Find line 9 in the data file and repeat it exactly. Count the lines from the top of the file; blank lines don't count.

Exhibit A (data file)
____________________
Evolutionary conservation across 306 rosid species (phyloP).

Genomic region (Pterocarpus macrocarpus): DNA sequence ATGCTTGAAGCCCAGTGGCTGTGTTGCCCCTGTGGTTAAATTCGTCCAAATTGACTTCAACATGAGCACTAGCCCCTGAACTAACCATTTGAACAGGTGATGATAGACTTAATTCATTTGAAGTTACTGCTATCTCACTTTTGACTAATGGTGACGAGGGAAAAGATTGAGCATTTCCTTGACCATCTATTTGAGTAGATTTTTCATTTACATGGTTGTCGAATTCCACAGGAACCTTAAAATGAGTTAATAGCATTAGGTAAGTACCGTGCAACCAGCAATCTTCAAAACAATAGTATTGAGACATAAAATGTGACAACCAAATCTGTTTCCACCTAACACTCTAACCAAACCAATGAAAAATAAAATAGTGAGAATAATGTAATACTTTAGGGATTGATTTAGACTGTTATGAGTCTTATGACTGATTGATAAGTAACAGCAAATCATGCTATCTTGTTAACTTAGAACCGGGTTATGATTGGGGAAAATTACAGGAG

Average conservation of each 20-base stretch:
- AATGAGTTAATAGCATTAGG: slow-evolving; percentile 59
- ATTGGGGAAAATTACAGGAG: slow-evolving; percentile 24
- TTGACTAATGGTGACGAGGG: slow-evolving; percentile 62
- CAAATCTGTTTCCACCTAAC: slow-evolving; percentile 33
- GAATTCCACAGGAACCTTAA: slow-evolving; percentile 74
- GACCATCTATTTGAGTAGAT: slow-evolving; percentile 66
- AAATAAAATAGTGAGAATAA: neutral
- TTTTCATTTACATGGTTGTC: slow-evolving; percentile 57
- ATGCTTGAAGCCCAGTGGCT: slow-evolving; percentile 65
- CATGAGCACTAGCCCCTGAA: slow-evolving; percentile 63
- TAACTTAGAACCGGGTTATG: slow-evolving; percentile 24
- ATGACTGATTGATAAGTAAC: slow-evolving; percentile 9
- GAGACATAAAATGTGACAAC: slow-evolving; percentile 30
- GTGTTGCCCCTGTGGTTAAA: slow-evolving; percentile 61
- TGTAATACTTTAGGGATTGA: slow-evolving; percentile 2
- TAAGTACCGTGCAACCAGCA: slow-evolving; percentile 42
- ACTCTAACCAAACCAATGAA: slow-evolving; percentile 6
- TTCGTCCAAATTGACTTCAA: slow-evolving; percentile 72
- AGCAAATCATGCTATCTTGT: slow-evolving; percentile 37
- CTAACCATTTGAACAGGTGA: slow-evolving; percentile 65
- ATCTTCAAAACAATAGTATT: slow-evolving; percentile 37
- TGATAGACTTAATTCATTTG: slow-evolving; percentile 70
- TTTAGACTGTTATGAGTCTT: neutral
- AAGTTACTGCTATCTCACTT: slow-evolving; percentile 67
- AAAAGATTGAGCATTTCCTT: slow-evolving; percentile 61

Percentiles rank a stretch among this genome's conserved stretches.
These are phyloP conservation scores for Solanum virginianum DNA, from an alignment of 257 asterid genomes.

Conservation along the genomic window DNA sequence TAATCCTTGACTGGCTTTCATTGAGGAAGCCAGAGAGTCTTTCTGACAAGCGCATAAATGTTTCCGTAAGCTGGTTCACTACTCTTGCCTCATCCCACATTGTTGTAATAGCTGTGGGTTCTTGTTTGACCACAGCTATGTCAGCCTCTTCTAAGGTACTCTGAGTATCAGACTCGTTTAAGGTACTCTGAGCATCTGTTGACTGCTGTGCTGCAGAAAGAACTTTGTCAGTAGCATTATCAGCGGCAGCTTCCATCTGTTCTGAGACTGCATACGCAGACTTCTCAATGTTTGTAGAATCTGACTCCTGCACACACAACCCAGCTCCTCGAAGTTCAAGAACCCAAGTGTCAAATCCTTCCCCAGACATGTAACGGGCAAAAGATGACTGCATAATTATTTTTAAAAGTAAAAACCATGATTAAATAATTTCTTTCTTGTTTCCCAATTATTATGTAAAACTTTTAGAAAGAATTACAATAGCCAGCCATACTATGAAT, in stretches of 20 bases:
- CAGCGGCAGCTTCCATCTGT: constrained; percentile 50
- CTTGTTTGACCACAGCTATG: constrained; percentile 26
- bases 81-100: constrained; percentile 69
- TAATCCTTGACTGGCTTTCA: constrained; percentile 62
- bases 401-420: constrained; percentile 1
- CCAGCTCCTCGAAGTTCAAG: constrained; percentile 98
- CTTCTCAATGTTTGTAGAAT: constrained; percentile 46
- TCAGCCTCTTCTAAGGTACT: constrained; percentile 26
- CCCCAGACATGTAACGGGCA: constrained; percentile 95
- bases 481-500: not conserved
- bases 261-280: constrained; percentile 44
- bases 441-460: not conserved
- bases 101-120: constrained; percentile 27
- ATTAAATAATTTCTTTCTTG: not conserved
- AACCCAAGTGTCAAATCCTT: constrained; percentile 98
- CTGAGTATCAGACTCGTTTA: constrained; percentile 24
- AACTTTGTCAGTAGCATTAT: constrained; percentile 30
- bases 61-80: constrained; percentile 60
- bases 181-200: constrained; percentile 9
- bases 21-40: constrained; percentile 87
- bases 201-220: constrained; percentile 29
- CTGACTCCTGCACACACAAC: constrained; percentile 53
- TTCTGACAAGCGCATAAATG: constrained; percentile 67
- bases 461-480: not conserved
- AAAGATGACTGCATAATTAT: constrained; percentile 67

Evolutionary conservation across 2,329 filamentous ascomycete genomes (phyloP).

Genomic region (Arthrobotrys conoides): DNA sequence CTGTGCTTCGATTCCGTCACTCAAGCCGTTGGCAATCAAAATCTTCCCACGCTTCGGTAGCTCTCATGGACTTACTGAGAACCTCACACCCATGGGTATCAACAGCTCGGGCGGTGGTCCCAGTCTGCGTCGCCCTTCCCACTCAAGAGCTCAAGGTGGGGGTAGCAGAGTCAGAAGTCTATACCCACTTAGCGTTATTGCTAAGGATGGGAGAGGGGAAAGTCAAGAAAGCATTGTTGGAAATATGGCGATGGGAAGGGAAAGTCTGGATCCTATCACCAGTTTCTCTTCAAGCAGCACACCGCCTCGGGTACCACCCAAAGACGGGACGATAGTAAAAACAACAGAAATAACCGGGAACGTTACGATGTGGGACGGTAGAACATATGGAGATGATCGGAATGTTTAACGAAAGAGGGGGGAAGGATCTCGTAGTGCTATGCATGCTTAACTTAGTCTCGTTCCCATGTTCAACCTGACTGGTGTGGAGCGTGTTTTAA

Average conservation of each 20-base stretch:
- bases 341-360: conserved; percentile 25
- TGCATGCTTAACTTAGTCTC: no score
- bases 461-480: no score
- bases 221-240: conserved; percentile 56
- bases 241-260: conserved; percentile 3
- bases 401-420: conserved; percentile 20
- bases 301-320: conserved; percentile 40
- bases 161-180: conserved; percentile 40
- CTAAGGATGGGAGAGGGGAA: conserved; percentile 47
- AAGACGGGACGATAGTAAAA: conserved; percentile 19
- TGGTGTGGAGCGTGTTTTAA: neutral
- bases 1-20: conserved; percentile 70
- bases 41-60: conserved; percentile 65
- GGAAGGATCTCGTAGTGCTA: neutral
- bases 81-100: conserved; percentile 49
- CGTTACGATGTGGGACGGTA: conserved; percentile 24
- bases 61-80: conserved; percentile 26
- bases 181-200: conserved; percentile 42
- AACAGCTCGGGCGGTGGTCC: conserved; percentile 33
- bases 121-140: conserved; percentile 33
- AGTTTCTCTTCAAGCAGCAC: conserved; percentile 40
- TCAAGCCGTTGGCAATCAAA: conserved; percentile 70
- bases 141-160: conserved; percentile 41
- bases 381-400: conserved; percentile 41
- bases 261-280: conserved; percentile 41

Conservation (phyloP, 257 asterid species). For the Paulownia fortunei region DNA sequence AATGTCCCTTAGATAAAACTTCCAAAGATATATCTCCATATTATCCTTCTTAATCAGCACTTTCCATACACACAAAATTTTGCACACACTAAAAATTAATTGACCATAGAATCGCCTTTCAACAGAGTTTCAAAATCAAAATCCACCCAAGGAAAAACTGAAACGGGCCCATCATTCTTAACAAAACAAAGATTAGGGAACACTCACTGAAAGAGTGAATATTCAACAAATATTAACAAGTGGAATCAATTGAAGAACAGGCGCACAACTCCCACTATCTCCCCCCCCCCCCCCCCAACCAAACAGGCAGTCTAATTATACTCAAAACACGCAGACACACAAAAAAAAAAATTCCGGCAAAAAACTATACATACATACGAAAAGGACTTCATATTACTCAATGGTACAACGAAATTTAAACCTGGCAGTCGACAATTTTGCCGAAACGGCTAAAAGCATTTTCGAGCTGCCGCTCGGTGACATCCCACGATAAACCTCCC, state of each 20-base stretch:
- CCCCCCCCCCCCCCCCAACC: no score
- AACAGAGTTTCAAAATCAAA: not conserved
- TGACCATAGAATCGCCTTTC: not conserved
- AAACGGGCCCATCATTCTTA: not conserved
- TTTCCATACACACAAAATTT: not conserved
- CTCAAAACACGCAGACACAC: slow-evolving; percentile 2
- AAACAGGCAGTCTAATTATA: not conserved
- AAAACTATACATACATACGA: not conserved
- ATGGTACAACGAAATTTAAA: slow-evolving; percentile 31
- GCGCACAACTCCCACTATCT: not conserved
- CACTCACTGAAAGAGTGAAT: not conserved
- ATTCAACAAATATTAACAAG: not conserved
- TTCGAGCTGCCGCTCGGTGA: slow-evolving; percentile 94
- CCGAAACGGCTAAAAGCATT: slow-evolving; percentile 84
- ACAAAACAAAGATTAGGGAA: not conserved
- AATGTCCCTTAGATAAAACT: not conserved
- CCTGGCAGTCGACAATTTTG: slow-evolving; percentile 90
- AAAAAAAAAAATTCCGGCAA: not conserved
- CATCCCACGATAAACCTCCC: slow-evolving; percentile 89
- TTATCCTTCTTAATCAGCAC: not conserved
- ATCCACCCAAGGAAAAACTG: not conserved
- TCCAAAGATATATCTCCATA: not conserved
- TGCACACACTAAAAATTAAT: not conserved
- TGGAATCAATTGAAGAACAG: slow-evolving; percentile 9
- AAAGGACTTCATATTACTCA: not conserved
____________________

- GACCATCTATTTGAGTAGAT: slow-evolving; percentile 66